Imagine your young child has wandered from the safety and security of home. You would stop at nothing to find them. You would search night and day. You would liquidate everything for a ransom. You would hang up posters and boldly bang on doors. You wouldn’t stop until they were safe in your arms.
James closes his letter with this sentence, “My brothers, if anyone among you wanders from the truth and someone brings him back, let him know that whoever brings back a sinner from his wandering will save his soul from death and will cover a multitude of sins.”
The wanderer is the heartbeat of James. It is the culmination of all the practical advice packed into his letter thus far, pointing to true and genuine faith; what it looks like when we aren’t lost and wandering. Perhaps he is reflecting on his personal experience as a wanderer, remembering his mocking and unbelief when Jesus, his half-brother, was walking the earth. The risen Jesus appeared to him personally and his wandering ceased. He believed and his life was changed. His Savior pursued him. He didn’t leave him in the dark.
We are part of God’s search and rescue team. Why don’t we pursue our lost brothers and sisters like we would a wandering child? Why are we so quick to leave them in the dark armed with excuses?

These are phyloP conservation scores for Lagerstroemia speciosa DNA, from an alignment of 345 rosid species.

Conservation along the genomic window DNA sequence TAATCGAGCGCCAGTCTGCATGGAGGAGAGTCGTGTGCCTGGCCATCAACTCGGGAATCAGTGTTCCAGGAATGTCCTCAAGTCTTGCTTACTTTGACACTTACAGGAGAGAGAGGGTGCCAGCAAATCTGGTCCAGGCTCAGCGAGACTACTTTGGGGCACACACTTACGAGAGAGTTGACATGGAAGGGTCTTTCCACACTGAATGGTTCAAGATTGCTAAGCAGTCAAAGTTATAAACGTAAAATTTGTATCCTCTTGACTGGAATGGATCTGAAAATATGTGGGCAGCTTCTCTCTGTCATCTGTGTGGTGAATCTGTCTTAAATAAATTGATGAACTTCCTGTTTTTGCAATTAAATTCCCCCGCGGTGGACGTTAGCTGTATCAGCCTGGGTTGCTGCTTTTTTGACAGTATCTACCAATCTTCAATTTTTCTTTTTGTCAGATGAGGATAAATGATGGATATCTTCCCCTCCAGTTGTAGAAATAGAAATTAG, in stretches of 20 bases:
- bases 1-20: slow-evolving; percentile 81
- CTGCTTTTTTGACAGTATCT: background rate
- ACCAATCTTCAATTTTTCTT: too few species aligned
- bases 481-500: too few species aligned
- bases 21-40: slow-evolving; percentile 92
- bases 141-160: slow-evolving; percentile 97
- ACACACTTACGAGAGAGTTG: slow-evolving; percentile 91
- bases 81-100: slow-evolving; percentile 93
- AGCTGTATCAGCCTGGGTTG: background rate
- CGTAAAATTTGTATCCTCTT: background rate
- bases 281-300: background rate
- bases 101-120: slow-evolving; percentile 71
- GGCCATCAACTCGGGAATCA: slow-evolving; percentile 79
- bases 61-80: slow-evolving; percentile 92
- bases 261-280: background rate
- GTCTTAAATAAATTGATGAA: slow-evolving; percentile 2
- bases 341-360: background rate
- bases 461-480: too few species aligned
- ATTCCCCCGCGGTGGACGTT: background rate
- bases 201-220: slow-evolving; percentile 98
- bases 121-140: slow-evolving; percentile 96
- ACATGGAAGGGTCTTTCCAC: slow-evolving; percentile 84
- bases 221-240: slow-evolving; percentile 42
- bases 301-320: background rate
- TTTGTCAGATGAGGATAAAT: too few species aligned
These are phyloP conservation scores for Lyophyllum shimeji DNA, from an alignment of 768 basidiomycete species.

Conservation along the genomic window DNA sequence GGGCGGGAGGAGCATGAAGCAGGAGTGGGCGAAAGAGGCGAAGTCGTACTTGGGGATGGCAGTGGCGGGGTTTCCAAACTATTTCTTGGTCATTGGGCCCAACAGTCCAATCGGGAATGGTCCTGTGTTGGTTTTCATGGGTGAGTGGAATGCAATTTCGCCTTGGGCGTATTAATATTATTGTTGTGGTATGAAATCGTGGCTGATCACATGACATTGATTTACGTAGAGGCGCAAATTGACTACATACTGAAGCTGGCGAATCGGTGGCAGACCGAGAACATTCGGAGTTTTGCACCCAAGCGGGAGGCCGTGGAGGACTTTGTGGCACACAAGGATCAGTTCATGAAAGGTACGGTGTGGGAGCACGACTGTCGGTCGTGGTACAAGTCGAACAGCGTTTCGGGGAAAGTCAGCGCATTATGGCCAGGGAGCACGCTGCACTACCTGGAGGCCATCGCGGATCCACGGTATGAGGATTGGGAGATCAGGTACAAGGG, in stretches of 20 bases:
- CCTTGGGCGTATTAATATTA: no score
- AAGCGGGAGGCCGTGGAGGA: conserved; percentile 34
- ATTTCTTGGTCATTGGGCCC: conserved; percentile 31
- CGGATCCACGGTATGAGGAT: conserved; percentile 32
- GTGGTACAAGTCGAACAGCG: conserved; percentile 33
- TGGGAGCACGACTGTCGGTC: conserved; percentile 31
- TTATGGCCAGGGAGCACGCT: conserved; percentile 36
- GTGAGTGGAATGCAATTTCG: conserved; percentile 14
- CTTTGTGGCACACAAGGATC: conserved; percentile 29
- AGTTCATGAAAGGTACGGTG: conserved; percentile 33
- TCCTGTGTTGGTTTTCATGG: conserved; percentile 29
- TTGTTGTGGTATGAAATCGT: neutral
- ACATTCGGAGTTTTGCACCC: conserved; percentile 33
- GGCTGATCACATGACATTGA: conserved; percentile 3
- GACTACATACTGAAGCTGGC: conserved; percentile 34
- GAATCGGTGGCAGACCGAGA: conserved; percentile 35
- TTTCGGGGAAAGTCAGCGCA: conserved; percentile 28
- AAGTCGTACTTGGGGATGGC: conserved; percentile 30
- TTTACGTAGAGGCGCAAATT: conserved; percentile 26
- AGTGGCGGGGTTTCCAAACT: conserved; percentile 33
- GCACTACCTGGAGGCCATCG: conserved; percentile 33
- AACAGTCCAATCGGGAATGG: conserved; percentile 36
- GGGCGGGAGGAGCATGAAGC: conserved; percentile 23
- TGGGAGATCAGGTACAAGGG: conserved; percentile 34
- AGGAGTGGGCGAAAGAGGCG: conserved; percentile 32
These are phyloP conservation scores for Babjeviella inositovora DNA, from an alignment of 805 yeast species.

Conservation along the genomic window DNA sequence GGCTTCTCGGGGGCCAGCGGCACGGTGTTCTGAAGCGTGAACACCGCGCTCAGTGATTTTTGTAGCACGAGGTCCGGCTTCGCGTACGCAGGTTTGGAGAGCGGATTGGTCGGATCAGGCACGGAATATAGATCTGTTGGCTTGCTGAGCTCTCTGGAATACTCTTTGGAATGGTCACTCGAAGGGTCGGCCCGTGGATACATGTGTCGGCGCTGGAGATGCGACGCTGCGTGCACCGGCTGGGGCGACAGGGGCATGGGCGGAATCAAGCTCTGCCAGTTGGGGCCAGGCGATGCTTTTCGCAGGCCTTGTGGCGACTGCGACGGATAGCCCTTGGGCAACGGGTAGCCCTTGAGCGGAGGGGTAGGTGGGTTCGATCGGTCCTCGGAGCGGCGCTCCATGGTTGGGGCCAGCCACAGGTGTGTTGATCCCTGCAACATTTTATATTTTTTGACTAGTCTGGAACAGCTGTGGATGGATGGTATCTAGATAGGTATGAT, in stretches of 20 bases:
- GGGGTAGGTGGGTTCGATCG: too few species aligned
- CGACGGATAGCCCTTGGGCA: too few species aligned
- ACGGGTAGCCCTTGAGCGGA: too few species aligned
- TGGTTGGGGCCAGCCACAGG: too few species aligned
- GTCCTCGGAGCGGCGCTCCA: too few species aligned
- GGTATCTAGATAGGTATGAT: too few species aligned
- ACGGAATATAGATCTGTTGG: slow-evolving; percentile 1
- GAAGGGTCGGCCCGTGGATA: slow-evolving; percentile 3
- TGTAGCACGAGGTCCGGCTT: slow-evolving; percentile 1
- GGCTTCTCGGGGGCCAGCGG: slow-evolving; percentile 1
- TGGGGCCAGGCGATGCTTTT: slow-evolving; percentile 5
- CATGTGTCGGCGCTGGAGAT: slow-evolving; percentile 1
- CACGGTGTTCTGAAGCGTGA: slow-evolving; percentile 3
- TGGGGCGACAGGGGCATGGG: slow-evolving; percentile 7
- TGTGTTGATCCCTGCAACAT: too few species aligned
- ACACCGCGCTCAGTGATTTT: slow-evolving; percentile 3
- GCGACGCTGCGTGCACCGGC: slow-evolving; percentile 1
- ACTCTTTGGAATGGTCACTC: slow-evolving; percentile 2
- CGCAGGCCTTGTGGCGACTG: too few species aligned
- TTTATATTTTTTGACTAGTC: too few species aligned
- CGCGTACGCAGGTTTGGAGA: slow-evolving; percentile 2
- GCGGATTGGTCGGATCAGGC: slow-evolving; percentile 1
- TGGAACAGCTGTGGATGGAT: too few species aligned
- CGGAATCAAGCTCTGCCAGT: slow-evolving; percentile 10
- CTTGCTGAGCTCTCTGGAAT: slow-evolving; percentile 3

Bible.org commentary says of our mistaken rationale, “One member of the search and rescue team says, ‘It was really cold and stormy, and there was a good show on TV. So I just prayed for you to be okay.’ Another says, ‘I wanted to be sensitive to your feelings. I thought you might be embarrassed if we came looking.’ Another says, ‘I wasn’t sure you were really lost. It would be judgmental to imply that you actually were lost. Besides, it would be arrogant of me to say that I’m not lost. After all, we all have our own paths on the journey.’ That’s not the kind of search and rescue team that I would want if I were lost!”
The truth is, it is hard. Because unlike a physically lost child who wandered off into the woods, our spiritually lost friends don’t always want to be found and rescued. They don’t realize they are lost. They don’t know they need to be rescued. We have to trust the Spirit to lead us to those we should go after and pray that the Spirit opens their eyes to the fact that they are indeed lost. God will join us on this mission near and dear to His heart.
May we have the kind of urgency toward wandering and lost souls that we do for a physically lost child. God, soften our hearts and open our eyes to chase after who and what you are chasing.
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